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Saturday, October 25, 2008


(Pic: Leslie Dunner)

KZN Philharmonic Orchestra celebrates its twenty-fifth anniversary in grand fashion. (Review by Michael Green)

The KZN Philharmonic Orchestra celebrated its twenty-fifth anniversary in grand fashion with a grand performance of Beethoven’s Symphony No, 9 in D minor, the Choral, one of music’s monumental masterpieces.

It is an occasion like this that makes one realise fully how fortunate we are in having a big and permanent orchestra.

You can listen to a hundred recordings of the Choral but they will not sound quite the same as a live performance of high quality.

And this was certainly a presentation of high quality, the orchestra in excellent form under the guiding baton of Leslie Dunner, a choir (three choirs, actually) of about 120 singers, and four soloists, all South Africans, who sang with confidence and accuracy.

The programme opened with Bach’s suitably festive Suite No. 3 in D major, the most famous of its five numbers being the Air on a G string. Stylish music played with panache and elegance, and it was a perfect foil to the massive Beethoven symphony which followed.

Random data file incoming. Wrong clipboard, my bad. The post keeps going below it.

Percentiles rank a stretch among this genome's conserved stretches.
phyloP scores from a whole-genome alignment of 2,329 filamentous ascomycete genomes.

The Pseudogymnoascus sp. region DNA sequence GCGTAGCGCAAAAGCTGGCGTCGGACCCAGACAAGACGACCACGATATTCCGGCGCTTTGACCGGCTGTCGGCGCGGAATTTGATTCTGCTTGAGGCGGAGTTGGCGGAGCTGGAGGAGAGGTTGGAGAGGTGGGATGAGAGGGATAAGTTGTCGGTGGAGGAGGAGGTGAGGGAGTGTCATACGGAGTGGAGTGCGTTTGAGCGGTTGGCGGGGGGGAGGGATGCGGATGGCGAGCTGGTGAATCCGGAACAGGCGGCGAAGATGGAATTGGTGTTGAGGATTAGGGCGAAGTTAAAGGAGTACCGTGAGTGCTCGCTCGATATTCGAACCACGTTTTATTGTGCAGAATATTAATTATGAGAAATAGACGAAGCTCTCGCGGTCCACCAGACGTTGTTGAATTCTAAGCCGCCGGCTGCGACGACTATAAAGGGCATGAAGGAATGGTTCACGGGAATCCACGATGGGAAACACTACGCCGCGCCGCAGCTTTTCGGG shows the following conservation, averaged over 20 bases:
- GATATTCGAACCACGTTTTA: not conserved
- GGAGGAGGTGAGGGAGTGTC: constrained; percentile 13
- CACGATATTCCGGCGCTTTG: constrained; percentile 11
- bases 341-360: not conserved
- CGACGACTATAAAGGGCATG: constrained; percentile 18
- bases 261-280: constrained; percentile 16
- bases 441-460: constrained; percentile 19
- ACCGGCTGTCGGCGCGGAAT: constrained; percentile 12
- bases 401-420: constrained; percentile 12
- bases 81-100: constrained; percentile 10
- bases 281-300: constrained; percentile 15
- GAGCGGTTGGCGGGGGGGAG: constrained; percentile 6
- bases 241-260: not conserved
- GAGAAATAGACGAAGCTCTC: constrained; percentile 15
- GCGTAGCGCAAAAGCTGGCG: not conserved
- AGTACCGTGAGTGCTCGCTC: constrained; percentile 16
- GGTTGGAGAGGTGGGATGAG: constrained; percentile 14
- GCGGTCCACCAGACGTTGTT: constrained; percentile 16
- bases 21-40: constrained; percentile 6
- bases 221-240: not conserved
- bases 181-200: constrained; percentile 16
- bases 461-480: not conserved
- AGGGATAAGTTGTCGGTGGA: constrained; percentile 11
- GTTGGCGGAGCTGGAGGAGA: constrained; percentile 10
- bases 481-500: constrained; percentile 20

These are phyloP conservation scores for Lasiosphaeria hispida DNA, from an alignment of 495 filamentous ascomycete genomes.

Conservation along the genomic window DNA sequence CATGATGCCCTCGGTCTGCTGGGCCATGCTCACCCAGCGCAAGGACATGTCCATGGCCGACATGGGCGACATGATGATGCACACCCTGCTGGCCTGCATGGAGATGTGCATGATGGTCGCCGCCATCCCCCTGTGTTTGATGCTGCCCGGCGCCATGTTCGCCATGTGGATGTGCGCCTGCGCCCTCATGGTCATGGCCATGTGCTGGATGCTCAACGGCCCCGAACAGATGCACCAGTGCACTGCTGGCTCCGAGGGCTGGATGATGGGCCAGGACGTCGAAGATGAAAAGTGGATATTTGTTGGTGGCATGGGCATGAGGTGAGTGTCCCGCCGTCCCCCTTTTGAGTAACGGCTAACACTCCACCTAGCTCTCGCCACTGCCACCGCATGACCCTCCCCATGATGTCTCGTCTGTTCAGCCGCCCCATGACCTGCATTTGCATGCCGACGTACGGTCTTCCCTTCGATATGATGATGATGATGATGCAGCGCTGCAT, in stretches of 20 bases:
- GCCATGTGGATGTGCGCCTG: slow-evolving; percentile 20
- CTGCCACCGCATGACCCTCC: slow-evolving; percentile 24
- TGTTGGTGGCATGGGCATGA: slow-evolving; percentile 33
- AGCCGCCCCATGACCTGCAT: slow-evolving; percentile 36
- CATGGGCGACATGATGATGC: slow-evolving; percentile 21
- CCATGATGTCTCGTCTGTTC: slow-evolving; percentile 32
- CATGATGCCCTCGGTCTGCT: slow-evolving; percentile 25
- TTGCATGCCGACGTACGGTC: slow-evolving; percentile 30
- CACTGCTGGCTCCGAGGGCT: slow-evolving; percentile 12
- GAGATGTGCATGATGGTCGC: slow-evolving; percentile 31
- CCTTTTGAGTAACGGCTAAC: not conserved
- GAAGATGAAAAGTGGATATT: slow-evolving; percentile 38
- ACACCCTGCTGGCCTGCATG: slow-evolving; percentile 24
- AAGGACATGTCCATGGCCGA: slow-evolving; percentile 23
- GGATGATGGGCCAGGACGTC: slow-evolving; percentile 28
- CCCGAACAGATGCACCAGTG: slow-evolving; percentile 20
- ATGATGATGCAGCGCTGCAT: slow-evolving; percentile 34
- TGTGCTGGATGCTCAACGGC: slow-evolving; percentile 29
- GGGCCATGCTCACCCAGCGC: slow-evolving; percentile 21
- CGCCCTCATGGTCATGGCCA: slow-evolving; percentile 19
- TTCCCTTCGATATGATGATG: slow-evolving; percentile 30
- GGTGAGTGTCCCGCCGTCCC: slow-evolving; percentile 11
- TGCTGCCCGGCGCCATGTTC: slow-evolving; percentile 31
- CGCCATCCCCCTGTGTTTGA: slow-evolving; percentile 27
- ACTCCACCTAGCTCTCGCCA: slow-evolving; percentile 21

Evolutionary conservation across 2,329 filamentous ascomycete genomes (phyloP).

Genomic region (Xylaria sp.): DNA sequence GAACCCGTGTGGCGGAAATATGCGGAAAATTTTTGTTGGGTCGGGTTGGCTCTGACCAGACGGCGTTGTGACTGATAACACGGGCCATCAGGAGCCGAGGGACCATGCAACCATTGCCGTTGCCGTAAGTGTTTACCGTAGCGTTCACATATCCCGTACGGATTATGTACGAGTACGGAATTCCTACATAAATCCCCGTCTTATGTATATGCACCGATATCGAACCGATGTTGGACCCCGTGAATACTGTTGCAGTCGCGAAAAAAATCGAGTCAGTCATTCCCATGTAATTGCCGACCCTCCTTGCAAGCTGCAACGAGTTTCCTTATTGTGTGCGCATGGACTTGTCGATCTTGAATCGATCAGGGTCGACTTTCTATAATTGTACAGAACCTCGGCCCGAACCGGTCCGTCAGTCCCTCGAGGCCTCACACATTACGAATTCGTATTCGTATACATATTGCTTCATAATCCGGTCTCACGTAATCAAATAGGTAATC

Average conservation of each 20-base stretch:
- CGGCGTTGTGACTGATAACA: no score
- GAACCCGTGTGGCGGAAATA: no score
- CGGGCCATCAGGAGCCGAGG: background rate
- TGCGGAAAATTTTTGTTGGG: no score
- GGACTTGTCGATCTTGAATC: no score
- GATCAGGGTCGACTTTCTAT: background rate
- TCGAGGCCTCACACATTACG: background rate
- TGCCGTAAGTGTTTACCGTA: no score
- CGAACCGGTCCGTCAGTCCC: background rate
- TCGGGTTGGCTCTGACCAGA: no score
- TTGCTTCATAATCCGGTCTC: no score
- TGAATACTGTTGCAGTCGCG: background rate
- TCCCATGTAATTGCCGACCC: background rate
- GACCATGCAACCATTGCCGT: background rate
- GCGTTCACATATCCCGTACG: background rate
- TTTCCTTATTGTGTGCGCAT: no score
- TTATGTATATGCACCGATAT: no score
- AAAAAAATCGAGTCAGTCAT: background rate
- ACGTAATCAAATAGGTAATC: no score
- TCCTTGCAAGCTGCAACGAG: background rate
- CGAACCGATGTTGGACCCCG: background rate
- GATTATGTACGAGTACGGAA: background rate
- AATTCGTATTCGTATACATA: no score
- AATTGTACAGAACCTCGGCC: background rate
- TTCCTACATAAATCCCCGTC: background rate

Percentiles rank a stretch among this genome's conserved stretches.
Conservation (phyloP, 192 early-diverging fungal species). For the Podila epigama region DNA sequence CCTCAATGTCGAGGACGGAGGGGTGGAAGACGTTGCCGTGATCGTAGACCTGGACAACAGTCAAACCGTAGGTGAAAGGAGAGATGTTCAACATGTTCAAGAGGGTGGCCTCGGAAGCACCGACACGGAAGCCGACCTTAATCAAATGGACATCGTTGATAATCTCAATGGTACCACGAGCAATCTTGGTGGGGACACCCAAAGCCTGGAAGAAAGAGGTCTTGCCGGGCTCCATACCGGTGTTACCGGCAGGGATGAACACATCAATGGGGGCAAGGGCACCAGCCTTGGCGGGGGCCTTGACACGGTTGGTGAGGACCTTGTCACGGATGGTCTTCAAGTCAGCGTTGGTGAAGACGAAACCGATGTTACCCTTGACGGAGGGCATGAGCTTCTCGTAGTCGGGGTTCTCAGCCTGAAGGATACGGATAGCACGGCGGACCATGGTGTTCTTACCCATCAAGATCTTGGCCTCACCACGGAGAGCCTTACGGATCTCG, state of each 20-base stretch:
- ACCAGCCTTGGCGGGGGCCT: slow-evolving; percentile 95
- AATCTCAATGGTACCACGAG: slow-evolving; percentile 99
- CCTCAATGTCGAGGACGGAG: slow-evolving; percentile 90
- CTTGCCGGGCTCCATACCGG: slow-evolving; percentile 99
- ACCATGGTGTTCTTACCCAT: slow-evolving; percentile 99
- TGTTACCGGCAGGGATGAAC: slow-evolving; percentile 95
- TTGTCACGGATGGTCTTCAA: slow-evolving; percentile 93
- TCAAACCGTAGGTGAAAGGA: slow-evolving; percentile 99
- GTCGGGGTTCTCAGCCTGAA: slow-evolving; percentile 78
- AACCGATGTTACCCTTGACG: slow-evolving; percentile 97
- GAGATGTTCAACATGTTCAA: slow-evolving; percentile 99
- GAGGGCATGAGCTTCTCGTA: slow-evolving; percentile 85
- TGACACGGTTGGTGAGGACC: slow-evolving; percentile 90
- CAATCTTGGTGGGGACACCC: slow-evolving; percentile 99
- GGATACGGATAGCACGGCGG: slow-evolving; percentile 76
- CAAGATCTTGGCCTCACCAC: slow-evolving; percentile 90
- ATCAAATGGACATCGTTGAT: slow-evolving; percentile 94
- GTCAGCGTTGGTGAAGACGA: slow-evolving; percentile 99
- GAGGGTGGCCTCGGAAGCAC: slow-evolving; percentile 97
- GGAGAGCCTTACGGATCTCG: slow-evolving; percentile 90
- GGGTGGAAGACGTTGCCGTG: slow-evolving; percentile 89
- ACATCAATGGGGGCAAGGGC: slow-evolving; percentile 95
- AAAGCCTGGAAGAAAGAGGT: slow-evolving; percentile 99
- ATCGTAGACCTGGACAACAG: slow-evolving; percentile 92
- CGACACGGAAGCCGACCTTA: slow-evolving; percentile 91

The Choral symphony, which runs for about 70 minutes, is an overpowering work, in its ideas and in the composer’s execution of those ideas. There is nothing else quite like it and the thunderous applause as the end showed the large audience’s appreciation of that fact.

Leslie Dunner, who is of course a visiting conductor from the United States, maintained the tension of the music throughout its four movements. The baritone Fikile Mvinjelwa established his authority with the first bold phrases which, in Beethoven’s own words, introduce the Ode to Joy, Schiller’s poem on which the choral fourth movement is based; and the other three soloists - Musa Nkuna (tenor), Hanli Stapela (soprano) and Violina Anguelov (mezzo) - all sang with excellent control and full-bodied vocal quality.

The choir singers came from the Drakensberg Boys’ Choir, the Clermont Community Choir and the Durban Chamber Choir, and they were first-rate: well-trained, disciplined and obviously enjoying the opportunity to make splendid music at this level.

To round off an exciting concert the members of the audience were offered sparkling wine and chocolates before they left. Altogether, a night to remember. - Michael Green